After spending one week on the road, the Rancho Cucamonga Quakes returned home on Thursday to host the Stockton Ports, the High-A affiliate of the Oakland Athletics. I took in the first three games of the four game series. Below are my own scouting notes, with a few videos, on the notable performers and prospects of the series.
- Addison Russell, Shortstop, Stockton (Athletics): ''I'd take Russell over Correa,'' one scout said, noting his advanced tools at the plate and overall five-tool profile. In my first look at the A's top prospect, Russell displayed the talent I expected to see when getting to the ballpark and much more. At the plate, Russell possesses great bat speed due to his blazing fast hands. Russell couldn't be challenged on with any type of offering in the inner half of the plate when I saw him; in his first three plate appearances, Russell recorded three hits -- a double (which should have been a triple if he ran hard), home run (video) and single -- all came on pitches located inside. I didn't get enough looks of Russell's defense to see if my evaluations were concerns or derived from a small sample,but he seemed a little slower with the feet than other shortstops I have seen recently. But the strong arm and athleticism is impressive and should keep him at shortstop long-term. I think Russell could certainly become a 60 hitter at the highest level, and since I'm such a fan of his ability to turn on pitches with his incredibly quick hands, 60 power could be in play. However, Russell will first need to become more adept at being able to identify pitches he can pull on a more consistent basis. Russell is a very special talent and worth the price of admission to the ballpark.
- Max Muncy, First Baseman, Stockton (Athletics): Muncy leads the California League in home runs, and he smacked two more in the three games I saw him, including a game-tying solo blast (video). Despite Muncy's quick to the ball swing, I wonder how he'd do against better located and quality pitches, especially ones that test his plate coverage. Due to the first baseman rule -- a first baseman prospect better project to be a middle-of-the-order kind of bat -- Muncy will have his critics throughout his journey in the minor leagues. Right now, Muncy isn't much of a prospect, but I don't think he's a stiff either. There's some athleticism there that makes me wonder if he would be able to fake it at another position, which would obviously improve his stock.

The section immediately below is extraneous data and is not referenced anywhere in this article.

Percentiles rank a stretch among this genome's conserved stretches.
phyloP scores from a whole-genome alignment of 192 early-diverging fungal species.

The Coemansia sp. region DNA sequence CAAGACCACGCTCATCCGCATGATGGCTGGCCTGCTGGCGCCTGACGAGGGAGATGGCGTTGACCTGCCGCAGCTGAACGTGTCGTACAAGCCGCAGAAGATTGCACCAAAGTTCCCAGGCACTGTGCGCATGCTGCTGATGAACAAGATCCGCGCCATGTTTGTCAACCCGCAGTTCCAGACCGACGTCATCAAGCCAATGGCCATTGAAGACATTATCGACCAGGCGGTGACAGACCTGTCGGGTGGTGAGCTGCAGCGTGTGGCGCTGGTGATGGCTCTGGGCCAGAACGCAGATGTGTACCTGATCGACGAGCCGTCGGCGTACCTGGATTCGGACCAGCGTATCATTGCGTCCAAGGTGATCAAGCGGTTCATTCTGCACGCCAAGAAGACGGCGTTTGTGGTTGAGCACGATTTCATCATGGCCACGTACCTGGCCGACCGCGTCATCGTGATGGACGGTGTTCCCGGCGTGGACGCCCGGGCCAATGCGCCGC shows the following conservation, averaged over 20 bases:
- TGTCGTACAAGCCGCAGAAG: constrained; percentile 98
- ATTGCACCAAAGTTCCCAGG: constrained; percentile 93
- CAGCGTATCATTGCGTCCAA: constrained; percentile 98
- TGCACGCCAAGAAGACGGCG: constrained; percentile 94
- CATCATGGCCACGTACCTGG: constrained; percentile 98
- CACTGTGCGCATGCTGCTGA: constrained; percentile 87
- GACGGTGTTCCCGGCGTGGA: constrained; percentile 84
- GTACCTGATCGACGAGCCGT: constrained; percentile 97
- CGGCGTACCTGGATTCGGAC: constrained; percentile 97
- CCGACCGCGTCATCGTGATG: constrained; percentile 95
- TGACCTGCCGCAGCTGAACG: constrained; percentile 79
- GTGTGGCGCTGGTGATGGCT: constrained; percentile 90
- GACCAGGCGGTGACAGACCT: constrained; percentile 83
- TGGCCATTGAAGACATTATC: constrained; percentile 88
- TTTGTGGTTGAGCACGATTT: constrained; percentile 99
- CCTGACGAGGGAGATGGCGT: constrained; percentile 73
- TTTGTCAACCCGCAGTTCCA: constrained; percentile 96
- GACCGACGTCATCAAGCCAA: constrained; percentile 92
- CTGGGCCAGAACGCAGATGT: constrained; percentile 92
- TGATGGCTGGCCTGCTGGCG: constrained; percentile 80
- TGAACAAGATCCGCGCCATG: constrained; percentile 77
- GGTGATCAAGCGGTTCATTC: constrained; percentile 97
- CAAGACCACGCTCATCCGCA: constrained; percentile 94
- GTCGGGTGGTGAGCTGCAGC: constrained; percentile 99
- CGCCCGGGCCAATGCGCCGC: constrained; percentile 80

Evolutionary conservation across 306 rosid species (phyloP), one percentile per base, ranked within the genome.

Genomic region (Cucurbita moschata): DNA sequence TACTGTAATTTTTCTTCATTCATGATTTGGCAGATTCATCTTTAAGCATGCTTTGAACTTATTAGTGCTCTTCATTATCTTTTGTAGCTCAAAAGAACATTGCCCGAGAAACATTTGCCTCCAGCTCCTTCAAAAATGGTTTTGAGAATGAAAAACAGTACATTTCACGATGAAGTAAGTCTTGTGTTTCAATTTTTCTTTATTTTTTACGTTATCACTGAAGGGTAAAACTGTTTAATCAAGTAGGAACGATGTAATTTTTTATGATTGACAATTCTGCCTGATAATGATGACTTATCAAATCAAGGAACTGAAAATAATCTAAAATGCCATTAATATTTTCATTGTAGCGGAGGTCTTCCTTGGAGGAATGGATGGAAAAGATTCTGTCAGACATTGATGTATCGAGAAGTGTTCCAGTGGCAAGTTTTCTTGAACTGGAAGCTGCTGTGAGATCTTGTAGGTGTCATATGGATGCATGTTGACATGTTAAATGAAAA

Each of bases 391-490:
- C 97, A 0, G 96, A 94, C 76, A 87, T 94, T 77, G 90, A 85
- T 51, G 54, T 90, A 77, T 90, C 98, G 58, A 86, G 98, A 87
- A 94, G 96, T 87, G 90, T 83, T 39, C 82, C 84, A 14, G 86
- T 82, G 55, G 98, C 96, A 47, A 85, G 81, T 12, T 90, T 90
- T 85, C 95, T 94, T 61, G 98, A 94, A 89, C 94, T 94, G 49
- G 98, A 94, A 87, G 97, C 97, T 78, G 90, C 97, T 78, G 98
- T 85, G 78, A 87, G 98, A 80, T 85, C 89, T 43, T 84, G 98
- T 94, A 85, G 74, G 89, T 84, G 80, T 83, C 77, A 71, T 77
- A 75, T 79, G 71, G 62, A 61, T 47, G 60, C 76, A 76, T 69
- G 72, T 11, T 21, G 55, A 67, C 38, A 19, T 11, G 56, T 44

- Jonathan Garcia, Right Fielder, Rancho Cucamonga (Dodgers): The Quakes are pretty dry when it comes to prospects at the moment, with the Dodgers top prospects seemingly either a level above or below right now. However, Jonathan Garcia, could be a guy worth keeping an eye on. He's an average runner -- 4.31 from home to first -- that can play defense in right field and has the arm to go with it. I don't put too much stock into his numbers at the plate, though, being as he's repeating the league and still striking out a ton. But since the team is currently missing any potential impact positional player, Garcia is worth mentioning since he possesses some tools.
- Carlos Frias, RHP, Ranco Cucamonga (Dodgers): Frias was making his High-A debut when I saw his start against the Ports. The righty sat 91-93 and touched 94 quite a few times with his fastball for the first few innings. He held his velocity well into the later innings, as Frias was still able to sit 91 MPH with his fastball in the 5th. What made watching Frias pitch interesting was his secondary offerings, because how similar they were in velocity and break. Even the scouts I sat with had to ask each other what was being thrown at times. I felt his secondary offerings were better when thrown harder, because of the tilt on the harder offerings than the ones thrown 84-86. Frias also threw an occasional curveball at 75 MPH, but mostly is a FB/SL/CH pitcher.
Please remember the notes for the Inland Empire prospects are only derived from a sample size of three games, as this was my first look at their team. Of course, it's also from my eye of evaluation, and everyone doesn't always agree. You can follow me on Twitter @Rontrarian.